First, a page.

House Intelligence Committee chair Mike Turner and ranking member Jim Himes blasted out invitations announcing a “bipartisan celebration” of the 702 program’s continuation last week. The event, which the lawmakers have dubbed FISA Fest, is being held in a reception room in the US Capitol building Wednesday night.

A House Intelligence Committee spokesperson did not respond to a request for comment.

Turner and Himes were instrumental in preserving the FBI’s warrantless access to 702 data. In countless “briefings” since October, the pair urged members of their respective parties to avoid reining in the FBI’s authority too greatly. Instead, the new procedures designed by the bureau itself were touted by both lawmakers as a sufficient bulwark against further abuse.

Narrowly winning that battle last month, Himes and Turner worked to kill an amendment that would have forced FBI employees to get search warrants before reviewing the communications of Americans swept up by the program. (The amendment, opposed by the Biden White House, failed in a tie vote, 212-212.) Instead, the FBI’s procedures, now part of the 702 statute, require employees to affirmatively “opt in” before accessing the wiretaps. They must also seek permission from an FBI attorney before conducting “batch queries” of the database. And queries for communications of elected officials, reporters, academics, and religious figures are now all deemed “sensitive” and require approval from higher up the chain of command.

Congress established Section 702 in 2008 to legitimize an existing surveillance program run by the National Security Agency (NSA) without congressional oversight or approval. The program, more narrowly defined at the time, intercepted communications that were at least partly domestic but included a target the government believed was a known terrorist. While bringing the surveillance under its authority, Congress has helped to steadily expand the scope of the surveillance to encompass a new slate of threats, from cybercrime and drug trafficking to arms proliferation.

While advocates for 702 surveillance often imply that Americans who are wiretapped are communicating with terrorists—a concoction that Turner himself repeatedly lent credence to this year—the allegation is dubious. Officially, it is the US government’s position that it is impossible to know which US citizens are being surveilled or even how many of them there are. The chief aim of the 702 program is to acquire “foreign intelligence information,” a term that encompasses not only terrorism and acts of sabotage but information necessary for the government to conduct its own “foreign affairs.”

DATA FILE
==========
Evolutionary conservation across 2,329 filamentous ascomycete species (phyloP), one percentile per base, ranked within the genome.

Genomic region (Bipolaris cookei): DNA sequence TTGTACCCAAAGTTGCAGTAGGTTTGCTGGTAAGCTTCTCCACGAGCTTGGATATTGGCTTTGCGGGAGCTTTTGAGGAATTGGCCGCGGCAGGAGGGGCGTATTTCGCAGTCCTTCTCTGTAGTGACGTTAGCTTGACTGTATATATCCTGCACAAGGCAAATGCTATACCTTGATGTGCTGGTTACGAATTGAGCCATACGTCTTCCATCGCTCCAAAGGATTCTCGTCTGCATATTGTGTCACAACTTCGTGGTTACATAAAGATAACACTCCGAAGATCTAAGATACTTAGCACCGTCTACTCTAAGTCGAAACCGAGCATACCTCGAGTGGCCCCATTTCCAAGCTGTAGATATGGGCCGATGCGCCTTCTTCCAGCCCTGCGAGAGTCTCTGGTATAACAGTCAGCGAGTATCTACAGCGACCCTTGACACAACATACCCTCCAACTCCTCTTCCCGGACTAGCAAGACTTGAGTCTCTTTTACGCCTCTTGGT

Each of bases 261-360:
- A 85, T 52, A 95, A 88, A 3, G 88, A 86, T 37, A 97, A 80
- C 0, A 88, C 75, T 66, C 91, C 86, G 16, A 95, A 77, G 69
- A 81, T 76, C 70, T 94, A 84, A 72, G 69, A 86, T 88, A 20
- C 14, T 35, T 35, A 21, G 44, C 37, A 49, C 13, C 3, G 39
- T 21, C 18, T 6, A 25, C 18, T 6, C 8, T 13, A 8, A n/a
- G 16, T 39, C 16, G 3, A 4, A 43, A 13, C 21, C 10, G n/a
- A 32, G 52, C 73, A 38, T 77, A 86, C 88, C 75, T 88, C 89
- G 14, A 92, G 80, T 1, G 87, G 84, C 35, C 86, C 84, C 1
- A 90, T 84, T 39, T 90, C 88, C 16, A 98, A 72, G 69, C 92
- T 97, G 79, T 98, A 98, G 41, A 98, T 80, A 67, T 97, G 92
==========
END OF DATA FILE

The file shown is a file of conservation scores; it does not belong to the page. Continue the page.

Surveillance critics worry that the array of possible targets extends far beyond what is being characterized in unclassified settings. It is uncontroversial to suggest that the US government—like all governments with the power to spy—finds reasons to spy on foreign allies, businesses, even news publications. So long as the target is foreign, they have no privacy rights.

The limits of the 702 program remain murky, even to congressional members insisting that it should not be curbed further. The Senate Intelligence Committee chair, Mark Warner, acknowledged to reporters this week that language in Section 702 needs to be “fixed,” even though he voted last month to make the current language law.

FISA experts had warned for months that new language introduced by the House Intelligence Committee is far too vague in the way it describes the categories of businesses the US government can compel, fearing that the government would obtain the power to force anyone with access to a target’s online communications into snooping on the NSA’s behalf—IT workers and data center staff among them.

A trade group representing Google, Amazon, IBM, and Microsoft, among some of the world’s other largest technology companies, concurred last month, arguing that the new version of the surveillance program threatens to “dramatically expand the scope of entities and individuals” subject to Section 702 orders.

“We are working on it,” Warner told The Record on Monday. “I am absolutely committed to getting that fixed,” he said, suggesting the best time to do so would be “in the next intelligence bill.”


Leave a Reply

Your email address will not be published. Required fields are marked *